Tuesday, February 24, 2009

Time To Get Away

It was 4:20am, Sunday 22 February. The dawn chorus was already in full flow, but I certainly wasn't. The alarm clock on my phone had just gone off, signalling the start of a two-day excursion to Norfolk with my Dad, Dave 'Leapy' Lyons and Steve Jones. Bright-eyed and bushy-tailed I wasn't, but things seemed much better after a nice warm shower. Once dressed, I hastily packed my stuff together, knocked up a flask of coffee, grabbed the scope and bade Mrs Reg farewell.

I arrived at my Dad's house at about 5:10am, where I was greeted by Steve. Dad seemed to be running a bit late, but it wasn't long before he appeared. After loading up his car with our gear we zipped up the M42 to pick up Leapy, and we were well on our way to May Day Farm by the time the sun finally put in an appearance in the sky.

It saddens me to say that our first true birding experience of the trip was not a pleasant one. A bird shot out of the hedgerows alongside the A14 and straight in front of the car, hitting the windscreen with some force, despite the fact that we weren't travelling particularly quickly. It appeared to me that it was a woodcock, but to even contemplate ticking a bird under such circumstances seemed wholly inappropriate.

We arrived at May Day Farm at about 7:45am. It didn't take long to track down our target bird of woodlark and we were back on the road within 20 or 30 minutes. That was Steve's first lifer of the day, and a solid year tick for everyone else.

Woodlark at May Day Farm

We travelled the short distance to Lynford Arboretum with the intention of bagging hawfinch. After a patient hour's birding we had to admit defeat, although we had been reliably informed that the birds had been seen only minutes before we arrived. Other species of note in the arboretum were redwing, siskin, green woodpecker and mistle thrush. We heard a few common crossbills around the car park, but despite Leapy eyeballing three likely suspects in flight, we couldn't definitively say we had seen any.

As we were making good time, we decided it was worth popping into nearby Lakenheath, where a great grey shrike had been reported. We didn't have to spend too long there before we met another group of birders, who kindly pointed out a distant bush that held the shrike. It was a long way away, but we all managed to get onto the bird. Another sound year tick and a British lifer for Steve.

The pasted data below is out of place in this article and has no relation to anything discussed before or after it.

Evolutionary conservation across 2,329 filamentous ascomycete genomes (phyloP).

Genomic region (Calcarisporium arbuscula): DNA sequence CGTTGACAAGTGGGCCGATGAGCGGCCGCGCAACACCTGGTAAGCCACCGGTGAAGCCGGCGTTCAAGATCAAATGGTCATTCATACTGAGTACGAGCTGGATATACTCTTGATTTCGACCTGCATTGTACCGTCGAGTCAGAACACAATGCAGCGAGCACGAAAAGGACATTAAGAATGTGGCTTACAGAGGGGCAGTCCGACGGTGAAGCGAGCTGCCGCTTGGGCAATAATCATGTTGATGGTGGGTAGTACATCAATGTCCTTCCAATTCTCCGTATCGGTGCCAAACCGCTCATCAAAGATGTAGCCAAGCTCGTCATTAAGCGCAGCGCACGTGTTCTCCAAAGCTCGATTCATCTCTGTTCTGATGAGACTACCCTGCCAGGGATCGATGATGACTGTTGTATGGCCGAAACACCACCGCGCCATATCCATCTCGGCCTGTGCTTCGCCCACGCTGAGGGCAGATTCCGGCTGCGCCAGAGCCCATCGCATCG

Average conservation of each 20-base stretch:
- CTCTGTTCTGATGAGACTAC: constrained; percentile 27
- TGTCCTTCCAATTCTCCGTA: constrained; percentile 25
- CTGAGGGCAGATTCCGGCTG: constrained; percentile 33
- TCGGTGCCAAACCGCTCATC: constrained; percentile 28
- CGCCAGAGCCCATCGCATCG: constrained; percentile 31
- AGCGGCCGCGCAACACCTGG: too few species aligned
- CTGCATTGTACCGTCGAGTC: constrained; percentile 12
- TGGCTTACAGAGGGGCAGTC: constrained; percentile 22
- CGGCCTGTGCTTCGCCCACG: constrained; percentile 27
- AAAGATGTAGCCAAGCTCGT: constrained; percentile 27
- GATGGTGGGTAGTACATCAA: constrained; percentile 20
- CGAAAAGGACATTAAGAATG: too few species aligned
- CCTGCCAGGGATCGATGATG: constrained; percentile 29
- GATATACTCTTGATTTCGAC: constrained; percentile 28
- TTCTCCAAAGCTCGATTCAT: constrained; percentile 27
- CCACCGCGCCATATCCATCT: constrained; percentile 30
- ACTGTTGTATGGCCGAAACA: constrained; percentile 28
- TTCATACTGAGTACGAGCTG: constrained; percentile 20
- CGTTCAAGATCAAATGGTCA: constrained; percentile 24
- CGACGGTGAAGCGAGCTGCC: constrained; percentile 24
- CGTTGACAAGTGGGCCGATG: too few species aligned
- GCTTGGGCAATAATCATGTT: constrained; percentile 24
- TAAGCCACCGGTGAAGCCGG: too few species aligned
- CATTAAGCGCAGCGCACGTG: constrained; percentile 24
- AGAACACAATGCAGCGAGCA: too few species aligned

Next up was a potential mega at Strumpshaw Fen - a penduline tit that had turned up there a few weeks ago and had continued to be seen ever since, albeit sporadically. Despite the odds being against us, we simply had to put in some time to try to see this bird. The news from the visitor centre was that it had been seen at 10:20am, associating with bearded tits. Walking through the woodland to the hide I latched onto a marsh tit, quickly followed by a female brambling.

On reaching the hide it was clear that it was not going to be an easy task to spot the penduline tit. The wind had got up a bit and in my experience this suggested any bearded tits would be less likely to show. During our vigil we were entertained by a few marsh harriers and a bittern flying over the reeds, but otherwise we had to amuse ourselves with a few teal, coots and gadwall. We heard Cetti's warbler and a water rail, which lifted our spirits a bit, but after much patient scanning we had to move on. As far as I know the bird wasn't seen again that day, so we didn't feel too disappointed.

Stubb Mill was our last port of call. We had an entertaining couple of hours here, watching about a dozen marsh harriers, two barn owls, a male hen harrier and a sparrowhawk, before enjoying the spectacle of about 28 common cranes coming in to roost as the light slipped away. Aside from the birds, I spotted my first Chinese water deer, which was extremely pleasing. Shots of one of the owls with some of the harriers in the background follow, although they are far from brilliant.

Barn Owl and Marsh Harriers

Barn Owl and Marsh Harriers

We didn't have a high species count at the end of day one, but there was no doubt that we had seen some quality birds. After taking a couple of wrong turns we eventually arrived in Sheringham and enjoyed a bit of pub grub and a few pints of the local ale before hitting the sack. After 18 hours on my feet it was no surprise that I was out like a light.

Sheringham was a pleasant and convenient place to stop. Not only that, it is also home to the largest duvet machine in North Norfolk, as evidenced by the following photograph.

Impressive claim

We had drawn up our battle plans for day two during our meal the night before. First up was the cattle egret at Matlaske, just 15 minutes drive from Sheringham. We had some good gen regarding this bird, but after half an hour scanning the fields we drew a blank. However, we did spot another barn owl, an Egyptian goose and a common gull during our search.

Barn Owl

Not wishing to waste too much time, we travelled to Salthouse, where we hoped to connect with snow bunting. This site threw up plenty of decent birds and year ticks, including turnstone, skylark, little egret, redshank and ringed plover, and I also noted four seals in the sea.

We agreed to invest an hour of our time looking for the buntings. News that they had been seen earlier on gave us hope, but the hour passed surprisingly quickly and we begrudgingly headed back to the car. However, as I walked along the shingle I heard excited voices behind me. I wheeled around to see a very animated Steve and Leapy, and about a dozen or more snow buntings on the deck. Dad was further ahead, but I signalled to him and he was able to get his bins on the birds. We watched them for about ten minutes or so, then got back on the road, though not before the hip flask had been produced.

Snow Bunting

Snow Bunting